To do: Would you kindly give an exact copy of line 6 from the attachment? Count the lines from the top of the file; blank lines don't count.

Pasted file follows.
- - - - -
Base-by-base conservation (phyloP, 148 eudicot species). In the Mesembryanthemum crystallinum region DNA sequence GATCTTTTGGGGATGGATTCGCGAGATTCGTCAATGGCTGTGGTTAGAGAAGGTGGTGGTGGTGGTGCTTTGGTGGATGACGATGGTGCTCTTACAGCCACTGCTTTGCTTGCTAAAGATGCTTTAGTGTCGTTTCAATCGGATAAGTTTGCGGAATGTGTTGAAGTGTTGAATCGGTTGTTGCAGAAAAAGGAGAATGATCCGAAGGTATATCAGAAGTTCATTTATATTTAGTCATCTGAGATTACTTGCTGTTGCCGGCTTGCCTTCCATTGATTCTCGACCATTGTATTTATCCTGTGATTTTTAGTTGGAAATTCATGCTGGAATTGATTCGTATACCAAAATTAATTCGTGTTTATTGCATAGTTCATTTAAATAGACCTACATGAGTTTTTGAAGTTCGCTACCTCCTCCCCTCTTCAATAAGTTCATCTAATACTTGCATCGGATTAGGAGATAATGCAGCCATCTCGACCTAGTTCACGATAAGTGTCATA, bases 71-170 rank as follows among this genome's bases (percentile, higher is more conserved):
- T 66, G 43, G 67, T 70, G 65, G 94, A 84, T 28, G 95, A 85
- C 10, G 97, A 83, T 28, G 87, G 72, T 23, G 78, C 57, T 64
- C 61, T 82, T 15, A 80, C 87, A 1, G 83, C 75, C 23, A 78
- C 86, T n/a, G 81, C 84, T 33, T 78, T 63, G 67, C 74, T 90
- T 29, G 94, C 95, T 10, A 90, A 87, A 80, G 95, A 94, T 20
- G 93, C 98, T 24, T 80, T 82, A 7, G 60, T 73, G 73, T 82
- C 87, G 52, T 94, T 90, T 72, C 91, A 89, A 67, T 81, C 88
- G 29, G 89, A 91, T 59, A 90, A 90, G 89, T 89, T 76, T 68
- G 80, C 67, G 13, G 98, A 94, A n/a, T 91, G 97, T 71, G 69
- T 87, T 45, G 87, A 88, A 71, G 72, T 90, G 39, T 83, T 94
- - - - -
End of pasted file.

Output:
- T 29, G 94, C 95, T 10, A 90, A 87, A 80, G 95, A 94, T 20